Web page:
Endothelial Growth Medium-2 (EGM-2) and supplements were obtained from Lonza (Walkersville, MD). The West Femto SuperSignal Detection kit and the BCA protein quantitation reagents were obtained from Pierce (Thermo Electron, Rockford, IL). The qRT-PCR drug transporter arrays (Catalog # PAHS-070) and RT2 First-Strand kit (C-03) were obtained from SA Biosciences (Frederick, MD). The Absolutely RNA® isolation kits, Brilliant II SYBR Green QRT- PCR 1-Step Master Mix and AffinityScript® qRT-PCR cDNA synthesis kit were obtained from Stratagene (La Jolla, CA). Radiolabeled compounds were obtained from Moravek Biochemicals (Brea, CA). The MISSION® shRNA transduction particles, control transduction particles, glycerol stocks, penicillin-streptomycin solution, trypsin, DNA purification kits, and Phosphate Buffered Saline (PBS), and all other chemicals and reagents were obtained from Sigma Chemical Company (St. Louis, MO) unless otherwise noted.

Cell culture

The hCMEC/D3 cell line was kindly donated by Dr. P. Couraud from the Institut Cochin Université Paris, CNRS Descartes, Paris, France. The hCMEC/D3 cell line was cultured as described previously.1,15 Briefly, the cells were maintained at 37°C, 5% CO2, and 90% RH in a modification of the proprietary EGM-2 from Lonza (Walkersville, MD), containing 2.5% fetal bovine serum, penicillin, streptomycin, 0.1% fibroblast growth factor (FGF), 0.01% hydrocortisone and 0.025% each of insulin-like growth factor, vascular endothelial growth factor (VEGF), and endothelial growth factor (EGF). Cells were passaged into collagen coated culture flasks every 3-4 days at approximately 80%-90% confluence.

Stable transfection of hPHT1 shRNA

Five individual clones of hPHT1 small-hairpin RNA (shRNA) sequences were designed and obtained from Sigma’s MISSION® shRNA gene silencing laboratory (Table 1). The hPHT1 shRNA sequences were inserted into apLKO.1-puro plasmid that contains a puromycin resistance gene for stable selection. In addition, a control plasmid was obtained that contained a missense or “scrambled” sequence that was verified by Sigma to not interfere with other mammalian genes. The control and the five separate shRNA sequences were separately transduced into the hCMEC/D3 cells. The cells were established and the optimal hPHT1 shRNA transfect (shRNA sequence #2) was selected based on RNA and protein level knockdown efficiency when contrasted with the control expression levels (data not shown). Therefore, hPHT1 (Sequence #2) shRNA lentiviral vector was stably transfected into the hCMEC/D3 cells.

Name or Identification Number

Sequence 5’-3’

1- TRCN0000044748



2- TRCN0000044750



3- TRCN0000044751



4- TRCN0000044752



5- TRCN0000044749




Table 1 PHT1 MISSION® shRNA individual clone sequences inserted into the MISSION® pLKO.1-puro vector obtained from Sigma Chemical Company

The hCMEC/D3 cells were seeded at a density of 2.0 x 105 cells/cm2 into collagen coated 24 well plates. At day one post seeding, the cells were transfected in triplicate in fresh medium with 8µg/mL hexadimethrine bromide and lentiviral particles containing the MISSION® pLKO.1-puro/PHT1 vector (Sigma, St. Louis, MO) at 10,000 TU/well. In addition, lentiviral particles containing the MISSION® pLKO.1-puro vector with a missense, scrambled shRNA sequence with no identity to known mammalian mRNA sequences were transfected at 10,000 TU/well as a negative control (Control). The medium was changed the day following transfection and replaced with fresh medium. On day four, 8µg/mL of puromycin was added to the media based upon the results of a concentration-dependent puromycin cytoxicity study conducted to determine the minimum lethal concentration for the endogenous cells (data not shown). This concentration enabled selection of only the cells expressing the transfected vector. The hCMEC/D3-hPHT1 knockdown (abbreviated KD from here on) and hCMEC/D3-Control cells were passaged every 3-4 days in media containing 8µg/mL puromycin throughout our studies to maintain selective pressure (based on a puromycin concentration dependent cytotoxicity curve, data not shown).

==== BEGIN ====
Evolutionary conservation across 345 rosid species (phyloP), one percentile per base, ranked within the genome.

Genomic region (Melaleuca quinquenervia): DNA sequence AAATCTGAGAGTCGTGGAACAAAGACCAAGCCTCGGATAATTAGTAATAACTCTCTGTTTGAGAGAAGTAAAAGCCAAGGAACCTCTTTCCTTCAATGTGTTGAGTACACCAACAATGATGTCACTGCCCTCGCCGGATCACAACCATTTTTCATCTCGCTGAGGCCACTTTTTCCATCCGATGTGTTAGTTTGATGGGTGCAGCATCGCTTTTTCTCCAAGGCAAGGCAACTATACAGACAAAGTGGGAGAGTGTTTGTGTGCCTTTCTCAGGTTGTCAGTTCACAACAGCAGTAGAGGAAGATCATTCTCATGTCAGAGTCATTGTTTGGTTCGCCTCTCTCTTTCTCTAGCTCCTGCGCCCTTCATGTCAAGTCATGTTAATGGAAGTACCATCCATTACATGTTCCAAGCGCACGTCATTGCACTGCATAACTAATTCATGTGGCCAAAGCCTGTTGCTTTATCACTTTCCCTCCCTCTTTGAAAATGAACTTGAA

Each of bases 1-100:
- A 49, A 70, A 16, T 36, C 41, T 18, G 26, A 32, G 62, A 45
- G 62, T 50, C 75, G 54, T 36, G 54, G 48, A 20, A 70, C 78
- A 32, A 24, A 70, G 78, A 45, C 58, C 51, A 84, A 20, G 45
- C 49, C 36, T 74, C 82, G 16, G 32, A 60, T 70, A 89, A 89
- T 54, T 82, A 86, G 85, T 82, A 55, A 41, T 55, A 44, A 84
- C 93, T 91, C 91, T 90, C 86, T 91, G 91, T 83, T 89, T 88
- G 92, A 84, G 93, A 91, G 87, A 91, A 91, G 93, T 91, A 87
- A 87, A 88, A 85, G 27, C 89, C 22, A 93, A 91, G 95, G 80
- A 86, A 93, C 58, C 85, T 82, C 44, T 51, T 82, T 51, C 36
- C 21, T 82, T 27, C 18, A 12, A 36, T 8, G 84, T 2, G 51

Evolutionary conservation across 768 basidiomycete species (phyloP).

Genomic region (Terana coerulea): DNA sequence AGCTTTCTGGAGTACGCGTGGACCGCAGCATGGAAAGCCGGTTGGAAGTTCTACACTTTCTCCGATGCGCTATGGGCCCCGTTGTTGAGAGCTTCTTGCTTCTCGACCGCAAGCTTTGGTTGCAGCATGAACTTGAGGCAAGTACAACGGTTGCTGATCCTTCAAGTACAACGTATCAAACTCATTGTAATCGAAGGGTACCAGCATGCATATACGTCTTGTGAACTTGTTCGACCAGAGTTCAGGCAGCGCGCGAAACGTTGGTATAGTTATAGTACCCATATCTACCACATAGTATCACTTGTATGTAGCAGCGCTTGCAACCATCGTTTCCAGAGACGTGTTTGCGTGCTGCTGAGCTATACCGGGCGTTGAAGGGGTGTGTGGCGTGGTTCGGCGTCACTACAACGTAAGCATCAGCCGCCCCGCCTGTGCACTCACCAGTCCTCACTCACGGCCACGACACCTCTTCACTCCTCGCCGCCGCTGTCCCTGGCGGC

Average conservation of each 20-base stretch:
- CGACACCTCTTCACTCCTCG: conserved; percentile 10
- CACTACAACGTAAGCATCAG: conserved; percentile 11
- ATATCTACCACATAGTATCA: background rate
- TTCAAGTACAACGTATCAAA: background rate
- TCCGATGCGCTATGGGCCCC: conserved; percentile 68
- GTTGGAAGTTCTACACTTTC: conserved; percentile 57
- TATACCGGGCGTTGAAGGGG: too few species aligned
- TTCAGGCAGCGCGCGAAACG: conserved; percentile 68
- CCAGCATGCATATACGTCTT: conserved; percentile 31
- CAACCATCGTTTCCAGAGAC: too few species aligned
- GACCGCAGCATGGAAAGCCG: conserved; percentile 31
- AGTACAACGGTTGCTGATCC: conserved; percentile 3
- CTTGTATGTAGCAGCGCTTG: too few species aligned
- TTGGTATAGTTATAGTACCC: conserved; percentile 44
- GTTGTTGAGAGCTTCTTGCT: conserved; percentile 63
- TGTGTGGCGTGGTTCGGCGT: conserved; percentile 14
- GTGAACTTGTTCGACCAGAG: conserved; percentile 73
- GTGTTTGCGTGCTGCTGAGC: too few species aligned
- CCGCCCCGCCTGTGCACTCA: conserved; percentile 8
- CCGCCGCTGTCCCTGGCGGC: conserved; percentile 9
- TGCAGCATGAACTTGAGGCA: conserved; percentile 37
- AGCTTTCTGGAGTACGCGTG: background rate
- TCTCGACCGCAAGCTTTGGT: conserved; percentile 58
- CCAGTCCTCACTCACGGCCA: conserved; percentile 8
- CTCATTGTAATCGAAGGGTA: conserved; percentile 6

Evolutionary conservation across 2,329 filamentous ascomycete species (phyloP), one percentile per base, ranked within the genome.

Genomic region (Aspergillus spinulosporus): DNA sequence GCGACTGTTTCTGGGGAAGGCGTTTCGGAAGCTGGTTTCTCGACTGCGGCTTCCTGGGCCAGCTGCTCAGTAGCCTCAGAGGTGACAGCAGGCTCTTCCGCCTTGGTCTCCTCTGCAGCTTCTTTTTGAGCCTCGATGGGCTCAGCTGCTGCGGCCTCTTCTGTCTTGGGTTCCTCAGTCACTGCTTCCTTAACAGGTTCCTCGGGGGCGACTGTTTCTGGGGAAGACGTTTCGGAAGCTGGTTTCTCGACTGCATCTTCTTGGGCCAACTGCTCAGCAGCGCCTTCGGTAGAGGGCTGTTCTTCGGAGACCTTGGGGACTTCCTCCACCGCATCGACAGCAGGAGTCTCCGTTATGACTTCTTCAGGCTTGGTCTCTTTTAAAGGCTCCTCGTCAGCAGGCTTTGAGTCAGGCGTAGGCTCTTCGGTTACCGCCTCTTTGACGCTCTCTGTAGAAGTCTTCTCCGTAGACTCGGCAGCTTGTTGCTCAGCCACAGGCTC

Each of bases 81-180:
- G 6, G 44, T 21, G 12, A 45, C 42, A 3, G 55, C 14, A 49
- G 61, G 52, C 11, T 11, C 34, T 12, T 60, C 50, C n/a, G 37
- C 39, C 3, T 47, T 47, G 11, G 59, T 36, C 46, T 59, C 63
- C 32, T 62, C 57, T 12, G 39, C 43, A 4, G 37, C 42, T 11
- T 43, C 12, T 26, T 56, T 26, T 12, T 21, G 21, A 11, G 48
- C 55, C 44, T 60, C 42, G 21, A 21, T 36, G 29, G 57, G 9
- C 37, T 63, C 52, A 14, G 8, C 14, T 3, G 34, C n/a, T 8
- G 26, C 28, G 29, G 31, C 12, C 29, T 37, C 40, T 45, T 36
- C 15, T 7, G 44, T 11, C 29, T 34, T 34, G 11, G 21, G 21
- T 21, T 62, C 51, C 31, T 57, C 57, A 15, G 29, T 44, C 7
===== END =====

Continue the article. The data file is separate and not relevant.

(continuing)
Evaluation of gene knockdown using real-time PCR

Briefly, hCMEC-hPHT1 shRNA KD and hCMEC/D3-Control cells (hCMEC/D3-hPHT1 KD and hCMEC/D3-Control cells, respectively) were seeded in collagen coated 6 well plates in triplicate at a density of 2.0 x 105 cells/cm2 and maintained in 8µg/mL puromycin. The media was changed on day 1 post-seeding and replaced with fresh medium containing either 0, 4 or 8µg/mL puromycin. mRNA was harvested the following day (day 2 post-seeding). Total RNA was isolated using Absolutely RNA® isolation kits per the manufacturer’s protocol and as described previously by our laboratory.30 Upon isolation, the total RNA was quantified and the relative purity was assessed using gel electrophoresis separation and densitometric evaluation of the 28S and 18S bands. In addition, reaction conditions and primer concentrations (Table 2.1) for qRT-PCR were optimized using an MX3000P QPCR system from Stratagene (La Jolla, CA). Complimentary DNAs (cDNAs) were generated using AffinityScript® from Stratagene (La Jolla, CA). Quantitative Real-Time PCR (qRT-PCR) reactions were performed with the Brilliant II SYBR Green Master Mix (Stratagene) and dissociation curves of the final products were obtained to check amplification purity. The Ct values for PHT1 obtained from the amplification plots were standardized to the housekeeping gene GAPDH as an endogenous control. qRT-PCR theory and data analysis have been described previously in our laboratory.31


pH Gradient

Apparent A-B Permeability, cm/sec Coefficient (A-B Mannitol Corrected)

Apparent B-A Permeability Coefficient, cm/sec (B-A Mannitol Corrected)



Control (SD)